University HealthCare Alliance

May 24, 2018

Symposium to kick off effort to improve electronic health records for physicians and patients

Electronic health records (EHRs), also known as electronic medical records (EMRs), are both beneficial and burdensome in medical practice.

Originally, these systems were intended to empower clinical decision-making and to bring greater context into patient-doctor care conversations. To some extent this has happened, but there is still a long road ahead. Over the last decade, the digital transformation of medical records has mostly served to expedite medical billing rather than to advance clinical care, many physicians say.

“EMRs weren’t built to help doctors provide better care, and it shows,” Dean Lloyd Minor, MD, wrote on his LinkedIn page, continuing:

Today, it’s easier to withdraw money from an ATM anywhere in the world than it is for you to share your complete medical record between your primary care physician and a specialist you’re seeing who is part of a different network… We need to push for a new generation of EMRs that function as seamless digital assistants.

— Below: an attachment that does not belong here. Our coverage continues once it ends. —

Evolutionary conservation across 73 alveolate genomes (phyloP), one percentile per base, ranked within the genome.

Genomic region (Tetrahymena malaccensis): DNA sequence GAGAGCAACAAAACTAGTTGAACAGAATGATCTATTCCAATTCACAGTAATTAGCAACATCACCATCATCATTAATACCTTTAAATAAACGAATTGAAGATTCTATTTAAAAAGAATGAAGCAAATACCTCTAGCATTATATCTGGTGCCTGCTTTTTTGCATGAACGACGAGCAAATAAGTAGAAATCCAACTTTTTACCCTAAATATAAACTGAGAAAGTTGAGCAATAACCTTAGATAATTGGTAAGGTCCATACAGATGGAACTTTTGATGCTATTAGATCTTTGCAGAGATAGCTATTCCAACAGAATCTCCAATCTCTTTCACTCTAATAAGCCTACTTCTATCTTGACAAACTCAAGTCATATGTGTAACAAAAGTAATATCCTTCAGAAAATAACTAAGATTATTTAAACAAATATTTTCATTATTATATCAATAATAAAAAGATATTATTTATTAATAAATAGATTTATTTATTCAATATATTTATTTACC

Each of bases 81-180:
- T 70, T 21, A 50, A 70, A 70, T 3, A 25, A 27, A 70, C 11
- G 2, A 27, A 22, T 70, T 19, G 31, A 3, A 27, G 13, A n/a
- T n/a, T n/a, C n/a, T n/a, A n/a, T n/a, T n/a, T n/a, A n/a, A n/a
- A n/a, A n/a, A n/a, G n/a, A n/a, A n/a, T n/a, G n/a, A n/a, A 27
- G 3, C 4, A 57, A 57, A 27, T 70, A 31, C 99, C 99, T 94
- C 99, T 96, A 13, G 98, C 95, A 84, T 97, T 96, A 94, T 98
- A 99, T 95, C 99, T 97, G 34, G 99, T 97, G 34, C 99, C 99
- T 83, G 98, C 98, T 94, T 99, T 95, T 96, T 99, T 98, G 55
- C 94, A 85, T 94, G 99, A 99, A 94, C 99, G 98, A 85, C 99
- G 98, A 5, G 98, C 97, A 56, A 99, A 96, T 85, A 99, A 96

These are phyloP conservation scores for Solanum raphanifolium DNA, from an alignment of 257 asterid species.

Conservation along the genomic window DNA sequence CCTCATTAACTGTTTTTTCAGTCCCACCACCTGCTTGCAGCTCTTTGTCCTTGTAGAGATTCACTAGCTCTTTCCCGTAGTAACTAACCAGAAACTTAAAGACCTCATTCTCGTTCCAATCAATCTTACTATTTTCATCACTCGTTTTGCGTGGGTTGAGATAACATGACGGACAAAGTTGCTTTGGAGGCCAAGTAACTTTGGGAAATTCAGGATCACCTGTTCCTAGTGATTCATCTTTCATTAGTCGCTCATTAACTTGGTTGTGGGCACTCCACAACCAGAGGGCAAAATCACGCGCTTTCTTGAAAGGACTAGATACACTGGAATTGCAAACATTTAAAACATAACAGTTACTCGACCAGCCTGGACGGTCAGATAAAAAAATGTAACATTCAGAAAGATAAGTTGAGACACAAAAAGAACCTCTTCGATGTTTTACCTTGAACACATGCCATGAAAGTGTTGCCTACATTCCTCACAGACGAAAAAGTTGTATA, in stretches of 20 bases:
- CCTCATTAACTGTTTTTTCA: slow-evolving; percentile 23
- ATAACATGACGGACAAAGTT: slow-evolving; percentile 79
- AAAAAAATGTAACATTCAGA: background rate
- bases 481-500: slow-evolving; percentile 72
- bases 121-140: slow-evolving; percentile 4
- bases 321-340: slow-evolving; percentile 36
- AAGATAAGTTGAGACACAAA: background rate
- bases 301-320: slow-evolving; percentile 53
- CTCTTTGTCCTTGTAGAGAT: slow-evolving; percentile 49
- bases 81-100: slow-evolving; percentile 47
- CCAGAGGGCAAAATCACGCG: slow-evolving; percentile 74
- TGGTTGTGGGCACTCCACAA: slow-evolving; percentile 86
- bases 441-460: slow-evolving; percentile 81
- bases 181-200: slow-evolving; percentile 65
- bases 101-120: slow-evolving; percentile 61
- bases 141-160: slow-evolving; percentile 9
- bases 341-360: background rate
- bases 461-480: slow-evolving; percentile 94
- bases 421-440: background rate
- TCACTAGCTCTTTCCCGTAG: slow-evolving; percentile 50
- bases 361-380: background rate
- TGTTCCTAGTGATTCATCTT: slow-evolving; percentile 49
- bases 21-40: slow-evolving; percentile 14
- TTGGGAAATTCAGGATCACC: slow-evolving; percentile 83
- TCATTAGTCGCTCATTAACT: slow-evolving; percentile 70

To address this need, Stanford Medicine will unite leaders in patient care, technology, design thinking and public policy to help shape the future of EHRs at the EHR National Symposium on June 4.

Registration is now open for this free event that will address topics including setting a vision for the future of EHRs, improving the patient experience, using artificial intelligence to support clinical decisions and improving data sharing and access while protecting privacy.

The event’s speaker lineup includes Don Rucker, MD, national coordinator for health information technology at the U.S. Department of Health and Human Services; Aneesh Chopra, president of CareJourney and former White House chief technology officer; Marc Harrison, MD, CEO of Intermountain Healthcare; Amy Abernethy, MD, PhD, chief medical officer, chief scientific officer, and senior vice president of oncology at Flatiron; Clifton Leaf, editor-in-chief at Fortune magazine and co-chair of Brainstorm Health; and Natalie Pageler, MD, chief medical information officer for Stanford Children’s Health and a clinical associate professor of pediatrics and of medicine at the School of Medicine — among many others.

Author Holly MacCormick
Published on
April 23, 2018